Get up to date with construction on campus
Shortly after students moved out in May, construction crews moved in, beginning work on dorm renovations, asbestos abatement, and pavement projects around campus.
The renovations are part of the University at Albany’s ongoing effort to improve its aging infrastructure and enhance the quality of life for students living on campus, according to John Giarrusso, associate vice president of finance and administration for facilities management.
What exactly was done while students were away?
A year-and-a-half long renovation project began on Dutch Quad. The $32 million project will see the Schuyler and Beveryck living areas completely revamped and the buildings shuttered dining hall converted to the new home for Student Health and Counseling Services, currently located off campus in the Patroon Creek Corporate Center.
The university currently pays $418,700 a year in rent for the current health center location, according to information provided by Jordan Carleo-Evangelist, director of media and community relations .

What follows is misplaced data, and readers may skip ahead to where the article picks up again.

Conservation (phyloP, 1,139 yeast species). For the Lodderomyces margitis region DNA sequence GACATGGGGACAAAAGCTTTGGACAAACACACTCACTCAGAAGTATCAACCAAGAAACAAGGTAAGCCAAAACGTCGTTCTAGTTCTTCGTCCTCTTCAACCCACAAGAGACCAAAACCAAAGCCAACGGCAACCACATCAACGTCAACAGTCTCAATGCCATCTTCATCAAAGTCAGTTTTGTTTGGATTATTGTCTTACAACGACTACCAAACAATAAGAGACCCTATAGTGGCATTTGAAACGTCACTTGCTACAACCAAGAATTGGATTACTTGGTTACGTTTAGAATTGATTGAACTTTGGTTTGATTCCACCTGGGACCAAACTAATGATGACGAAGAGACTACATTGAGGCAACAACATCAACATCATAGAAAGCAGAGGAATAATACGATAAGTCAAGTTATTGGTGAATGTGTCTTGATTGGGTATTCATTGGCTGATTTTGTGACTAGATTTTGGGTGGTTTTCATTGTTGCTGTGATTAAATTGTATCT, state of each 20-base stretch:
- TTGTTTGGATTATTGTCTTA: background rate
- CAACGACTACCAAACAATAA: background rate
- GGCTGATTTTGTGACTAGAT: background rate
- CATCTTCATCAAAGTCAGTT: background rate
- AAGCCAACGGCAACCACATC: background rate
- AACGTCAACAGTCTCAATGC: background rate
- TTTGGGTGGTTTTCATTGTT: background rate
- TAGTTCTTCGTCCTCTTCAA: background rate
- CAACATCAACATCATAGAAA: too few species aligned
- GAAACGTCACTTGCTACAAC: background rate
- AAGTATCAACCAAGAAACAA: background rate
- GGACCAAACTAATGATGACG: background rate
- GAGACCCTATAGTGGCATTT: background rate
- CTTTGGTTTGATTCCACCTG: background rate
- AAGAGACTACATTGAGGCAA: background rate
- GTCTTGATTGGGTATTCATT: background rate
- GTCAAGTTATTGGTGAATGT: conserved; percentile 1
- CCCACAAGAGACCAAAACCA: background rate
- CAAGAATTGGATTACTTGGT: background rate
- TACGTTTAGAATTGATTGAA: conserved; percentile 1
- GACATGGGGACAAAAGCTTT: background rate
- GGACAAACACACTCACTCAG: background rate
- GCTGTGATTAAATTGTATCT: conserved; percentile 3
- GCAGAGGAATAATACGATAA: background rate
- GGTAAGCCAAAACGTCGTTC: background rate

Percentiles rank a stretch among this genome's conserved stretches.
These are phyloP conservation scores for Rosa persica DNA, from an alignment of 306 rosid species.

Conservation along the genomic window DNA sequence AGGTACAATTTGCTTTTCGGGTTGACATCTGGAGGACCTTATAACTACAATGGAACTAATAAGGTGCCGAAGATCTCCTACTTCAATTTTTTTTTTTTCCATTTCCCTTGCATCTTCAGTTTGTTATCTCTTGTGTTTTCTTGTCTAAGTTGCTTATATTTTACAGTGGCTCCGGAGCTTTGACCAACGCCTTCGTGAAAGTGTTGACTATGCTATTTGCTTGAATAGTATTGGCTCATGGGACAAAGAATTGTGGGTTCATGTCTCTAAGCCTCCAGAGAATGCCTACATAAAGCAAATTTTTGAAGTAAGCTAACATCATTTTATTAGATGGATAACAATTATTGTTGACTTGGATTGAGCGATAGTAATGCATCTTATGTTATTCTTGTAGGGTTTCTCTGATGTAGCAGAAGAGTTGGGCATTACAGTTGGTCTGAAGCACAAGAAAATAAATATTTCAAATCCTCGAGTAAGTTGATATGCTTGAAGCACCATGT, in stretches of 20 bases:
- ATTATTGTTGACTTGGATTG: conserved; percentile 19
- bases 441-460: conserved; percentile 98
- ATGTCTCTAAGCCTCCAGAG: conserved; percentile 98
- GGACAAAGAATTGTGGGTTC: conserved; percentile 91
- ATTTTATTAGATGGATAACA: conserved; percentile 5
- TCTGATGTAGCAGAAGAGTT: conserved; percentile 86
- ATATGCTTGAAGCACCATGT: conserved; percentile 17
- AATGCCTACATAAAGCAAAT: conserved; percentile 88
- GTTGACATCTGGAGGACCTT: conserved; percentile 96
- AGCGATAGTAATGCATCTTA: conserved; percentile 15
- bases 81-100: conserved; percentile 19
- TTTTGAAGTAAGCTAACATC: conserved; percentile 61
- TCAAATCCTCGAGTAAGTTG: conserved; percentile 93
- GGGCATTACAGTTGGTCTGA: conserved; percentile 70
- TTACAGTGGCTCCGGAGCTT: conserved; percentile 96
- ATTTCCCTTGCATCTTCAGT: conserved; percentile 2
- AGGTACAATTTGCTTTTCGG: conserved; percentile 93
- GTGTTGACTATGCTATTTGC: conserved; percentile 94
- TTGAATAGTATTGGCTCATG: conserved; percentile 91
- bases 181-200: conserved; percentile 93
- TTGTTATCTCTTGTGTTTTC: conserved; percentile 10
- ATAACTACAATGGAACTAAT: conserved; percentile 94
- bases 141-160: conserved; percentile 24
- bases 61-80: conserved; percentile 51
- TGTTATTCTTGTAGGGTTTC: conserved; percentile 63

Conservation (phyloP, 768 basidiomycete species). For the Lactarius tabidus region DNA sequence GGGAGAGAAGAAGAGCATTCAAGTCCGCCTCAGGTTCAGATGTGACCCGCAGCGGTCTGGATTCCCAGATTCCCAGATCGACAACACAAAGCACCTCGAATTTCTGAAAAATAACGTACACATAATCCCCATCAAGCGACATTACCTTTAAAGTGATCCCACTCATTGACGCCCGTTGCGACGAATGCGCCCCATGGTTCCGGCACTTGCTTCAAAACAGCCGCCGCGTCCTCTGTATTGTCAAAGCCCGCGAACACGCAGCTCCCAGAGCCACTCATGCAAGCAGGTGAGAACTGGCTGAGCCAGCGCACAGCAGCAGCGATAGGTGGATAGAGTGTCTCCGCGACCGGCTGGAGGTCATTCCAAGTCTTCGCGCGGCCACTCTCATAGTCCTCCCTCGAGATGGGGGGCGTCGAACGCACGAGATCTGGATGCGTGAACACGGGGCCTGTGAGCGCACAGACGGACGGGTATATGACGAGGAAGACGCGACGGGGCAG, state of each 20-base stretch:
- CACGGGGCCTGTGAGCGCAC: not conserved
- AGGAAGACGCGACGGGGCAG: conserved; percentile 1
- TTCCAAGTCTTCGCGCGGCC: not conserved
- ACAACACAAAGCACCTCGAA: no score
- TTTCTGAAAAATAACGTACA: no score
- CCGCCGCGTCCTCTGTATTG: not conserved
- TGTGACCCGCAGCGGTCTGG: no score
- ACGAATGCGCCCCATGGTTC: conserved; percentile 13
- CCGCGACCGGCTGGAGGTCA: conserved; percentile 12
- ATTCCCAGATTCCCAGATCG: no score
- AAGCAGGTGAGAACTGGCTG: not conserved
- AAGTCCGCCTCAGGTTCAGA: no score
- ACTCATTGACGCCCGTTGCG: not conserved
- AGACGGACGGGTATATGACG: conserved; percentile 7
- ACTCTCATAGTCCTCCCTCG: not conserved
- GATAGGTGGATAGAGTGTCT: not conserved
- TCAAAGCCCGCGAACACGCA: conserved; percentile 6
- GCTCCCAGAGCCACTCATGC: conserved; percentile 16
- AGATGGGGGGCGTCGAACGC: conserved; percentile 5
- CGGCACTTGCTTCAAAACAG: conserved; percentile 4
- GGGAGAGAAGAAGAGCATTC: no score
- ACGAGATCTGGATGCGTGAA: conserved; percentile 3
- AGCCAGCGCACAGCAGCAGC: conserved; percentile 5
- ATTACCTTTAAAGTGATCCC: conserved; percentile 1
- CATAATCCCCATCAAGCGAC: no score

The project will be completed in two stages. Construction on the resident’s halls will wrap-up in the summer of 2019 before students arrive on campus. The Health Center will lag six months, opening sometime in January 2020, according to Giarrusso.
A total of 190 beds will be out of use during construction.
“We’re always down a couple hundred beds, so that’s normal,” said Giarrusso.
The first in a series of asbestos abatement projects took place this summer on State Quad, wrapping up prior to students moving in for the fall semester.
Last fall, the Student Association senate passed a resolution calling on the university to remove all asbestos containing materials from dorm room ceilings and to be more transparent in the process.
Facilities responded by attending a weekly SA meeting and answering questions student leaders had at the time.
This summer’s abatement focused on low-rise buildings on State as well as a few select floors in the quad’s tower, according to Giarruso who emphasized that the asbestos containing material is harmless unless students provoke areas containing the material.
“Out of an abundance of precaution and because it’s kind of unsightly, we are indeed removing asbestos on an asbestos only project to upgrade the appearance and look of ceilings,” he said.
Fourteen buildings still have some or all asbestos containing materials, according to Carleo-Evangelist, the equivalent to around 15 percent.
A similar project will take place next year on Indian Quad.
Several paving projects wrapped up this summer, including parts of Collins Circle, University Drive West, and roadways in Freedom Quad.
Additionally, 46 double-hung windows were replaced on Alumni Quad, according to Carleo-Evangelist.